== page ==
My debut novel, Ordinary Angels, is a paranormal romance.
I hate the “R” word—Romance. I didn’t even start reading romance novels until about five years ago, mostly because of my feelings about the word.
Worse yet? It isn’t the word I hate, but romance itself. Yes, I hate the cards, the flowers, the chocolates, the expensive perfume in curvy bottles. I never remember anniversaries. I’d rather be dragged behind a truck than celebrate Valentine’s Day. And I always resented that just because I have a jayjay instead of a wang, I’m supposed to enjoy these things.
A male friend of mine was lamenting a break-up. His girlfriend, he said, didn’t appreciate him. He considered himself a die-hard romantic. Every year he tried to outdo himself on February 14th. The most recent holiday had been their undoing. He’d put on lilting music, bought a black sequined thong (he was planning a strip-tease), ordered dinner to be delivered from her favourite restaurant. He artfully placed dozens of candles around their apartment. He took the day off work to set everything up, including spreading fresh rose petals all over the floor, from entryway to living room couch to the bedroom, with a generous amount spread all over the bed.
He took delight in detailing his efforts. My response? “God, what a mess. I hope you didn’t expect her to clean that up.” He looked at me with hurt and confusion. “You know, that’s exactly what she said when she walked through the door!”
When I think of romance, I think of mating dances—peacock’s plumage or apes banging their chests, trying to prove they’re the prettiest, strongest, healthiest mate. Showing off. Why would I want to read a book about that? The candy and flowers? It seems so fake.
Then one day a friend shoved a book into my hand. I asked, “What is this?” She grinned. “Just read it. You’ll love it.”
I devoured it in about five hours on a rainy afternoon. It had action, adventure, magic, and hot, steamy sex. I loved it. I went online to buy every book in the series as fast as I could. And what did I discover? It was a ROMANCE novel! I felt so cheated! But but but… it was good. How could this be?
I read that series and then went to romance websites and forums to get recommendations. I asked my friend what else she’d been hiding from me. I read the “classics” of fantasy romance and then branched out to read mid-list and unknowns.
Because what I hadn’t understood was that the hook in a romance isn’t seduction (a concept I hate nearly as much as “romance”—it implies one party is either unwilling or uninterested), a romance, at its heart, is about falling in love.
Everyone wants to fall in love, to feel their hearts pound, to be distracted and obsessed. Teenagers dream about it; old married folks remember it wistfully. Every time a person falls in love, it’s magic. If the object of our affection doesn’t return the sentiment, it’s pure agony. But if they do? The world is a beautiful place, just because they’re in it.
And now I write romance. To be honest, I wrote it all along, I just didn’t call it that. The first book I wrote (still unpublished, although I may rewrite it and publish it someday) was an epic fantasy, but I included a strong subplot (frankly my favourite part of the book) about two characters who felt that spark of attraction, even though they couldn’t act on it. At first I even hesitated to call Ordinary Angels a romance because I have so much trouble with that word. But it is. Beyond the adventure, the peril, the murder and drama, the ghosts and angels and necromancers, it is, at its heart, a falling-in-love book. Two people from different worlds meet and despite their differences, connect. Holding on to that connection proves a challenge when circumstances cause them to question each other, but it’s a thread every person who’s fallen in love can identify with.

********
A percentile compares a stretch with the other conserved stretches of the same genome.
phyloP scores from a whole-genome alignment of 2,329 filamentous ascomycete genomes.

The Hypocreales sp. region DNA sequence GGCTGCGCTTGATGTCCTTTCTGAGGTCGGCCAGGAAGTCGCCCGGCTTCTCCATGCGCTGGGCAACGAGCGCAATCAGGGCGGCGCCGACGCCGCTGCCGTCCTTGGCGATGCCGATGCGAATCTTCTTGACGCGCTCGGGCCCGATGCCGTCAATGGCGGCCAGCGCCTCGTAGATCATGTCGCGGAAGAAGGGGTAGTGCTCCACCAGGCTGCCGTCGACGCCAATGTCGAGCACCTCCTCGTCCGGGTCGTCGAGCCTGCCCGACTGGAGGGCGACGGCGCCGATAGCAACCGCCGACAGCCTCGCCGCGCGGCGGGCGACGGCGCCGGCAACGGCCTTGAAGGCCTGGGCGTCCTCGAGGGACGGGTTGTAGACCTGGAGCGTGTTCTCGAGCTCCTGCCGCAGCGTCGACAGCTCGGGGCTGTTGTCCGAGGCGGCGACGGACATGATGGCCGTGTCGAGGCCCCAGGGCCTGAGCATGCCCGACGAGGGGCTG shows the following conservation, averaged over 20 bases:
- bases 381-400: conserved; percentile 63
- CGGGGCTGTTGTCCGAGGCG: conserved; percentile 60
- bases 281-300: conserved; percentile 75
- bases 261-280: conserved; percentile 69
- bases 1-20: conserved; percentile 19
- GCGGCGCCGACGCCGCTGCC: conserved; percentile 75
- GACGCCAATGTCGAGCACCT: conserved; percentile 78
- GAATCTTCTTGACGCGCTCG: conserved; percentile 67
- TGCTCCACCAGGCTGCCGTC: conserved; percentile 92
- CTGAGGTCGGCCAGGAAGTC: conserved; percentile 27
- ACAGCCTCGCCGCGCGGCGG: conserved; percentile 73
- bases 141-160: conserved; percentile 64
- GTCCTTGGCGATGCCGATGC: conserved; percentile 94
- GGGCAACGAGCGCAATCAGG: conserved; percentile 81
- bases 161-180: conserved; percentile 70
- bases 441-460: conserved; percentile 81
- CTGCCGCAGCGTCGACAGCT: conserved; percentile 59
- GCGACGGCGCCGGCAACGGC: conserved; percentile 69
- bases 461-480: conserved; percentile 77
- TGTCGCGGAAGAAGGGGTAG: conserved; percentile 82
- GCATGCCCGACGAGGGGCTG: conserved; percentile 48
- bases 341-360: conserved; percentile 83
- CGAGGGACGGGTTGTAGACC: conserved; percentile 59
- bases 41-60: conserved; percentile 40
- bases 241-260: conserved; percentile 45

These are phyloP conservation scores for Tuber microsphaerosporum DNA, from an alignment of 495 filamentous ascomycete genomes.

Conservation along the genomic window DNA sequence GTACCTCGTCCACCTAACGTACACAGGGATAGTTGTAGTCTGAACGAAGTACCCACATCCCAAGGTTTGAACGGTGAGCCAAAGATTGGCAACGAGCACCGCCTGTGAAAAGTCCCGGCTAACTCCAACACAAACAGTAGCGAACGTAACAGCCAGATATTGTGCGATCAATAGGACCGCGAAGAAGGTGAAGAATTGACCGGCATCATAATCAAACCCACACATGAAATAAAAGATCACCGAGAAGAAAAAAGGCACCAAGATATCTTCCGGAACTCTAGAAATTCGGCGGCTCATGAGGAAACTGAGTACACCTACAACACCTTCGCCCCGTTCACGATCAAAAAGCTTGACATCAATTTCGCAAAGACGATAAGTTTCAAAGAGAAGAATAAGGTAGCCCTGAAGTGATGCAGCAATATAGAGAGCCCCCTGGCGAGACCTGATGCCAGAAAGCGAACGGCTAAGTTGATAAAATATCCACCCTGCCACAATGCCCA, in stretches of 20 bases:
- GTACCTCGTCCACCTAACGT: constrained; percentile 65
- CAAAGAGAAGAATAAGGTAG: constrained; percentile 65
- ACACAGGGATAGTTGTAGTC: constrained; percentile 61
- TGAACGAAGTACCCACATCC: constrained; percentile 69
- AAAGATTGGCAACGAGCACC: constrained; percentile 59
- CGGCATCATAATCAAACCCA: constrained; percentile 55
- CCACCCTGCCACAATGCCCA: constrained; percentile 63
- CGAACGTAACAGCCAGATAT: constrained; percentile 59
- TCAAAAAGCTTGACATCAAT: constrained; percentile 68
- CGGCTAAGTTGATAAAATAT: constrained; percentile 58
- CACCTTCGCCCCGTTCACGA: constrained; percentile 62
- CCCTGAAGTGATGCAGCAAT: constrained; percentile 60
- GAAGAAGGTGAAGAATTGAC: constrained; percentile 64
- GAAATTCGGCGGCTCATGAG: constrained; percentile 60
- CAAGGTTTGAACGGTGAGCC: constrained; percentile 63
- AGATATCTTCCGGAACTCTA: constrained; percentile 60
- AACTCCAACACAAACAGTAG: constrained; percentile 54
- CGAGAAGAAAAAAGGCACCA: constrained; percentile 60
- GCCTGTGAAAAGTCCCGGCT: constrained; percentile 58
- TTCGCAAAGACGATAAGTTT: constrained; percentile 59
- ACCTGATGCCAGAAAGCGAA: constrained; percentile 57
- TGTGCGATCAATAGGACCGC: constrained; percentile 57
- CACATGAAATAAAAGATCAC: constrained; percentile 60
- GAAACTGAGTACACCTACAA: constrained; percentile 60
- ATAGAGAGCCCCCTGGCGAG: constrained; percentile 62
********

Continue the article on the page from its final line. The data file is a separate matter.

I might not have gotten over my aversion to the word, but every time I pick up a romance novel, I remember the first time, those first stolen kisses, the beautiful agony of wondering…waiting. I now embrace the genre wholeheartedly, even though I haven’t changed my mind about rose petals on the carpet.
Question for you: Have you always been a romance reader, or did you discover it later, as I did?
India knew from age nine that writing would be her passion. Since then she’s discovered many more, but none quite so fulfilling as creating a world, a character, or a moment and watching them evolve into something complex and compelling. She has lived in three countries and four American states, is a dual British and American citizen, and currently lives at the base of the Scottish Highlands in a village so small its main attraction is a red phone box. In other words: paradise.
The supernatural and paranormal have always fascinated India. In addition to being an avid sci-fi and fantasy reader, she also enjoys mysteries, thrillers, and romance. This probably explains why her novels have elements of adventure, ghosts (or elves, fairies, angels, aliens, and whatever else she can dream up), and spicy love stories.